Likewise, intrapreneurship understood as being the chance given to employees to launch their own activity within their company, is a vital factor in innovation within large companies. Hence it is possible to reconcile enterprising spirit and professional stability as many European aspire to do.
The composition of the board and of capital is obviously a vital factor. Overly cautious shareholders or board members will naturally mitigate the entrepreneurial will of the director or his teams. Unlike in the USA, in Europe, capital is focused amongst a small number of hands, notably those of the State - the company head is therefore not as free. He has to account for his actions to the main shareholders and convince them to accept his strategy. The participation of employees on the board as in Germany accentuates this phenomenon. The European entrepreneur has greater ties with public power, the unions and the major financial institutions than his American counterpart.
Cooperation like this, as in the German Mittelstand, is a marvellous asset to federate a territory or a country to a project. But it supposes a common will for enterprise otherwise prudence can turn into conservatism. In Europe, much more than in the USA, entrepreneurship relies on a collective dynamic which has often been lost from sight. Freeing the entrepreneur of his constraints is not enough, all social forces have to be involved. In Europe the spirit of enterprise is born of a system that bears, encourages and helps it. Risk taking has to be considered as a duty on the part of the productive forces and not just the sole preserve of a few audacious and even "brave" entrepreneurs.
The importance of foreign investment
Europe has a labour force of quality but which is not always possessed of the entrepreneurial spirit. The USA is happy to recruit the scientists and engineers that they manage to train: why shouldn't Europe do the same with entrepreneurs?
The quality of the labour force is one of the leading factors in Europe's attractiveness. Training is excellent here and foreign businesses know this when they decide to set up in Europe. According to the PISA programme the level of education in the USA is almost the same as that in Europe, but it is lower than in the Netherlands and Finland.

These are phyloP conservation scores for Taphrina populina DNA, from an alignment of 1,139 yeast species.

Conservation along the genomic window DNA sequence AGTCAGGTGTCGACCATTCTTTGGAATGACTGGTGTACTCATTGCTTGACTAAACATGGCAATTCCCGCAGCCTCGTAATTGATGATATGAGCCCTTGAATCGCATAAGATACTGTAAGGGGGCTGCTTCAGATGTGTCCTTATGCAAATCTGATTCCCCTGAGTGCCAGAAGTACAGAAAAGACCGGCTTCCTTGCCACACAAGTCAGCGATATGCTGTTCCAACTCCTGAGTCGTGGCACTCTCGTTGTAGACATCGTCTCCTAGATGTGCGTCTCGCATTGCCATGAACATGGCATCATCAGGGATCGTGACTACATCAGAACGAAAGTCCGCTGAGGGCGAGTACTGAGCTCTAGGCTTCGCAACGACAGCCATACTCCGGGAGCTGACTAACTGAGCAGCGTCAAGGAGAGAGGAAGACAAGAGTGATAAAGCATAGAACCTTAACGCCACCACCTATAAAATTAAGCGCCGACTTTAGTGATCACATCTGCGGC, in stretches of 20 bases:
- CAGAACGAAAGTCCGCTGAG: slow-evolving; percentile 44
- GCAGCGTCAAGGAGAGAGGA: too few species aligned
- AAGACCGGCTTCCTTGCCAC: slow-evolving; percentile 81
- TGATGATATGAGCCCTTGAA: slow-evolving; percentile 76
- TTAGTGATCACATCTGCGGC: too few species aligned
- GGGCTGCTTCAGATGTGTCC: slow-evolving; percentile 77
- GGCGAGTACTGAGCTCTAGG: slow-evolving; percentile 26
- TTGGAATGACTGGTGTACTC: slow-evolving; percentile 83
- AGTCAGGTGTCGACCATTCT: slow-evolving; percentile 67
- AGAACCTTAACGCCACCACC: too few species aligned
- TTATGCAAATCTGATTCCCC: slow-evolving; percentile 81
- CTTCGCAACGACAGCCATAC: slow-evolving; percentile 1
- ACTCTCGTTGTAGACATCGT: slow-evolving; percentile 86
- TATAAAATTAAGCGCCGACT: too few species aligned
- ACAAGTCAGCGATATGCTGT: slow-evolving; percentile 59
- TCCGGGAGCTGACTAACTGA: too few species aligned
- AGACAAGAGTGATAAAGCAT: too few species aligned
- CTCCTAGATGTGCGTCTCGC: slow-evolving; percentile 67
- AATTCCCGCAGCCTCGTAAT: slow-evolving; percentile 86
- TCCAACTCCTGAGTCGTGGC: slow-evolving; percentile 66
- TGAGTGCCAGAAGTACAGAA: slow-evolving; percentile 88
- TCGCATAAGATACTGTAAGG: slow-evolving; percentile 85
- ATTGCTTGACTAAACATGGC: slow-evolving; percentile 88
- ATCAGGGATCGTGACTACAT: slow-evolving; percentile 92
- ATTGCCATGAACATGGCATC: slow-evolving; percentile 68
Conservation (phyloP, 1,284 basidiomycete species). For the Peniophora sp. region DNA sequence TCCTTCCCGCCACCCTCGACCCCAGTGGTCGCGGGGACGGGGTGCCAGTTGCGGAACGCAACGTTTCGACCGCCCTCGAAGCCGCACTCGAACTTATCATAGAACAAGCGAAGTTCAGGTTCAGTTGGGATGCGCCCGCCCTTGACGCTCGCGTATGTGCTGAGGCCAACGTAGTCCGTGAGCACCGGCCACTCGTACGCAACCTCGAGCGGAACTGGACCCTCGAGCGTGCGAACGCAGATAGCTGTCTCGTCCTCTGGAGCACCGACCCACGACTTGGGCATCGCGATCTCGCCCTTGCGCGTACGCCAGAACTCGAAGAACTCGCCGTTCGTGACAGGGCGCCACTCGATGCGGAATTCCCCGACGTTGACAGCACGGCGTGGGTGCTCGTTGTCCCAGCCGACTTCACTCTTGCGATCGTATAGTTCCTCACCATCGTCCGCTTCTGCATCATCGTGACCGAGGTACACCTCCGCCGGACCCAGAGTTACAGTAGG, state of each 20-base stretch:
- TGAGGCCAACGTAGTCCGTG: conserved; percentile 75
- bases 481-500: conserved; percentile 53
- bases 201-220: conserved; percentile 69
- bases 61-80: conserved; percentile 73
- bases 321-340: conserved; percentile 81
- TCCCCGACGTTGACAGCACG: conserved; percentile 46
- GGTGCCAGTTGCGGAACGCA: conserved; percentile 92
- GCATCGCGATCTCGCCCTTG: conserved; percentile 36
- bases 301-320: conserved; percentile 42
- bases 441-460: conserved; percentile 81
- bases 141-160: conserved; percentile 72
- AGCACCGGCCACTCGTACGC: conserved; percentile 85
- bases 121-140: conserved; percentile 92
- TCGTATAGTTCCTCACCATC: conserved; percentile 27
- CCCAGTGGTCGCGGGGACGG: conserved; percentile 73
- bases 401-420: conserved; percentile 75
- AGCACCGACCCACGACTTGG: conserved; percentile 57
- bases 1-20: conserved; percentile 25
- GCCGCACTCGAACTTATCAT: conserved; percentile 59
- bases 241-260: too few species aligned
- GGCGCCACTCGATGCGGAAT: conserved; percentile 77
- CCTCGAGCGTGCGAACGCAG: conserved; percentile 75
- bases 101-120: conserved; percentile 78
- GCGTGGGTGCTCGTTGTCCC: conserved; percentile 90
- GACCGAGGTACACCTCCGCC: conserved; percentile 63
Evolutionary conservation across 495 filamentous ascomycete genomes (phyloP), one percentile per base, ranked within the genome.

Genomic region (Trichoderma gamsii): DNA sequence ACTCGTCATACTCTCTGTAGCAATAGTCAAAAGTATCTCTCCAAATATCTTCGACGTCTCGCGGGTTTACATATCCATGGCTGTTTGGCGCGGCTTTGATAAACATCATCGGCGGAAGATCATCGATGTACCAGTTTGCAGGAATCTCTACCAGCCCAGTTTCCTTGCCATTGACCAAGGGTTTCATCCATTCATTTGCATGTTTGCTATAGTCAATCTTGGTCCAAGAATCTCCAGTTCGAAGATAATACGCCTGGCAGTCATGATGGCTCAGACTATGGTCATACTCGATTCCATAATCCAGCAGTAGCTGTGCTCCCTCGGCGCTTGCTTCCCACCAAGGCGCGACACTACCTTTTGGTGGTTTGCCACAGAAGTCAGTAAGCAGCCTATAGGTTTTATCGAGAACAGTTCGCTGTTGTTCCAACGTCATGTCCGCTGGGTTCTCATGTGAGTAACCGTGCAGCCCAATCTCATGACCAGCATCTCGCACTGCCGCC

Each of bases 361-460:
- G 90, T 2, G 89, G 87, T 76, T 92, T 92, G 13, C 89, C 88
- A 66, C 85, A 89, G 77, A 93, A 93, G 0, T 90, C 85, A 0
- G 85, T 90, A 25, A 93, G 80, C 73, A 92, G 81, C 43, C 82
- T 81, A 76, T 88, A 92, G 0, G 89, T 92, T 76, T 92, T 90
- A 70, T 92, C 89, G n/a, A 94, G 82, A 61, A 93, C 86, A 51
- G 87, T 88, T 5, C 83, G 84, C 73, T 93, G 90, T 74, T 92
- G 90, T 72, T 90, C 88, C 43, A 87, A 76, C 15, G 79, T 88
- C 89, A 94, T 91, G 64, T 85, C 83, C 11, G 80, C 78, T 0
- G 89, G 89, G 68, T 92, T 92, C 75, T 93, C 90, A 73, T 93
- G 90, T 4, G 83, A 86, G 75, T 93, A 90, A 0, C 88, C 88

Europe is still the world's top destination for foreign direct investment (FDI's). Nearly 80,000 jobs were created in the first half of 2012 thanks to FDIs. These were mainly oriented towards the centre of the euro zone, software and services sectors: the attractiveness of the peripheral countries as well as industrial and export sectors are a vital factor to emerge from stagnation and restore balance to trade in Europe. The countries on the periphery have workers of high quality but they will not leave their country without prospects or the promise of a job. Migratory flows are already high - the first estimates show high rates of migration by the Greeks, Spanish and the Portuguese towards Germany. It is important to reverse the trend by fostering productive FDIs in these countries.
At present the centre of the euro zone is repatriating its investments from the periphery whilst e new capital export countries like Qatar and China are investing in Greece and Portugal. The problem is that these investments are not productive: Qatar is buying many villas in Portugal, anticipating a recovery in the tourist sector, whilst China is investing in the port of Piraeus so that it has access to the Balkans and Turkey where it will be able to sell its goods. Neither of these types of investment helps to create productive or export activities; on the contrary they will strengthen the position of exteriority of both countries since they will be considered as simple leisure resorts or logistic crossroads.